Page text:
On Capitol Hill today, the Government Reform subcommittee chaired by Rep. Chris Shays (R-CT) holds a 10:00 am ET hearing on the consequences of leaving Iraq. Witnesses include Fouad Ajami, director of Middle East studies at Johns Hopkins University's School of Advanced International Studies and James Fearson, professor of political science at Stanford University.
Rep. Rob Simmons (R-CT), another embattled GOP House member from Connecticut, will an 11:00 am ET keynote address at a Pentagon ceremony for national POW/MIA Recognition Day.
Two Republican Senators will block the nomination of Dr. Andrew C. Von Eschenback to become commissioner of the FDA. Sen. David Vitter (R-LA) said in an interview yesterday that the Bush Administration must allow the importation of some prescription drugs before he signs off on the nomination; Sen. Jim DeMint (R-SC) will allow the nomination if the FDA takes steps to remove the abortion drug RU-486 from the market. Gov. Mitt Romney (R-MA) is scheduled to attend a closed-press fundraiser for his Commonwealth PAC at 5:45 pm ET with Sen. DeMint (R-SC) at the Poinsett Club in Greenville, SC. More from the New York Times on the FDA: LINK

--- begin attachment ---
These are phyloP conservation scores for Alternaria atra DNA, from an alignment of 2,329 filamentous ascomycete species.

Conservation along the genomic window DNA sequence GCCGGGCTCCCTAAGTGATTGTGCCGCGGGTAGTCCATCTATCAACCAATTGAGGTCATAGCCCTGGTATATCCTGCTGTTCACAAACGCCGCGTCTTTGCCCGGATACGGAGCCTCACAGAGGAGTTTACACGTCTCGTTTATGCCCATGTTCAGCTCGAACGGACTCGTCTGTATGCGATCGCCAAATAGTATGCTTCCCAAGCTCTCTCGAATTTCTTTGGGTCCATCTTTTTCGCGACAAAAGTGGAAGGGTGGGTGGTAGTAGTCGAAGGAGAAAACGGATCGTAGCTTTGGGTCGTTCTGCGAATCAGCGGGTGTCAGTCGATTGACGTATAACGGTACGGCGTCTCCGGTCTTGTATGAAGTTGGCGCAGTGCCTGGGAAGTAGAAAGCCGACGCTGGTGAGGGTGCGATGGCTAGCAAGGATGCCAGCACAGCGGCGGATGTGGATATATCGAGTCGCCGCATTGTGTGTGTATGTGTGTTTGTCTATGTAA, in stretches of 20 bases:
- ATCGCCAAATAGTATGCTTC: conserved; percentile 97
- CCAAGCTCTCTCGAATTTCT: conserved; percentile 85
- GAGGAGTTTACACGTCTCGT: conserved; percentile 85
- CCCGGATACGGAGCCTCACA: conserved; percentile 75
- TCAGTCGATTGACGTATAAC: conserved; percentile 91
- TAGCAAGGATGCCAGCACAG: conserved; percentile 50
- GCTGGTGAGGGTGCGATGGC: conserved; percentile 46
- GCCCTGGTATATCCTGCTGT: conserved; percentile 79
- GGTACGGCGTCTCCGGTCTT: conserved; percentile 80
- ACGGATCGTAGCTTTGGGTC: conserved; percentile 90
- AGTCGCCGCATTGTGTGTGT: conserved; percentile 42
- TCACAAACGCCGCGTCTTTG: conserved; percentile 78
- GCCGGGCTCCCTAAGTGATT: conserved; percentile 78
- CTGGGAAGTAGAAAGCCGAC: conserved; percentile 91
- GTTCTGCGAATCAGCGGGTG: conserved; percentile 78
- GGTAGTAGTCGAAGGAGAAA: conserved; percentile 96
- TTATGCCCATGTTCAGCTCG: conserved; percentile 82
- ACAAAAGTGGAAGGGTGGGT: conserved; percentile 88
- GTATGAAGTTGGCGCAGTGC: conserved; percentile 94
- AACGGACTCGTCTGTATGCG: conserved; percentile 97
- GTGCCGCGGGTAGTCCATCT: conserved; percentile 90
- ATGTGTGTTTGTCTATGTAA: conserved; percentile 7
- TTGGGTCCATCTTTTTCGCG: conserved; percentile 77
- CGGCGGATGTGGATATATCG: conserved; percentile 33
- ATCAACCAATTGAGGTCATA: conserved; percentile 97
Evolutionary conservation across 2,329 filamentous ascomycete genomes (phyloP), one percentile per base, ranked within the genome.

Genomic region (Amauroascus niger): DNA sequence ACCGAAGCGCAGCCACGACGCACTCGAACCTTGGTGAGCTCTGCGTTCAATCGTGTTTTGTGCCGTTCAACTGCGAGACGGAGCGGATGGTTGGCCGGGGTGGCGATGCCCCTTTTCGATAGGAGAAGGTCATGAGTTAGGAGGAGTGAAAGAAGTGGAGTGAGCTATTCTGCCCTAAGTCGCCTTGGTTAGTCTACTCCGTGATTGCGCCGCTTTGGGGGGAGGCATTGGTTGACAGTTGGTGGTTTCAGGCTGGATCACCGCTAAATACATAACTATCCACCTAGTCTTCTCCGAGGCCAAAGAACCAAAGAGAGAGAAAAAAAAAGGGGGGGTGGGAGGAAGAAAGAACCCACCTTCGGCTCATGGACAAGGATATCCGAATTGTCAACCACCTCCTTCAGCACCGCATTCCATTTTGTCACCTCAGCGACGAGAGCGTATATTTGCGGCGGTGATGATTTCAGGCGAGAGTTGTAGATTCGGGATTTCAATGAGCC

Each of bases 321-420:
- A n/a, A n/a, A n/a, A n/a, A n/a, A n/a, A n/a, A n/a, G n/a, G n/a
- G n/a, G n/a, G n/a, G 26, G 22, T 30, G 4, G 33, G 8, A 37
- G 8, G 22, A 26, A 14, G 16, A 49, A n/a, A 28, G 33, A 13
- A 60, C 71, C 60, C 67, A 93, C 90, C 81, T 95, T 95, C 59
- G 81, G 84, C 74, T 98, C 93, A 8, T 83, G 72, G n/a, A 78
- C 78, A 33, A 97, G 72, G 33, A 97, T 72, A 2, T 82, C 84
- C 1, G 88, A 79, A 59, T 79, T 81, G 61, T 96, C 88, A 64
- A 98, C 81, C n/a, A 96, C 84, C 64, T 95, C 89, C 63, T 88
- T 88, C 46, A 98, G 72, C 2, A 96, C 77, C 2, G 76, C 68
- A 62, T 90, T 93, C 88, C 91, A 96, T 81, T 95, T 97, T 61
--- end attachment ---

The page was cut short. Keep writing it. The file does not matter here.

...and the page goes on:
On the left coast today, Karl Rove is the "special guest" at a fundraiser for Rep. Dave Reichert (R-WA) in Medina, WA. Vice President Cheney is in California where he is scheduled to attend two receptions.
Sen. Jim Talent (R-MO) and Democratic challenger Claire McCaskill participate in Missouri Press Association candidate forum, Lake Ozark, MO.
Sen. Evan Bayh (D-IN) addresses the United Auto Workers annual CAP conference in Des Moines, IA. Meanwhile, Sen. Bayh's running pal, John Edwards, is in Miami, FL to attend a 5:00 pm ET community gathering with Democratic nominee for governor Jim Davis and his choice lieutenant governor, Col. Daryl Jones.
Sen. Chris Dodd (D-CT) joins Gov. John Lynch and the 2006 New Hampshire Democratic candidates to kick off the final days of the general election campaign at Democratic headquarters in Manchester, NH.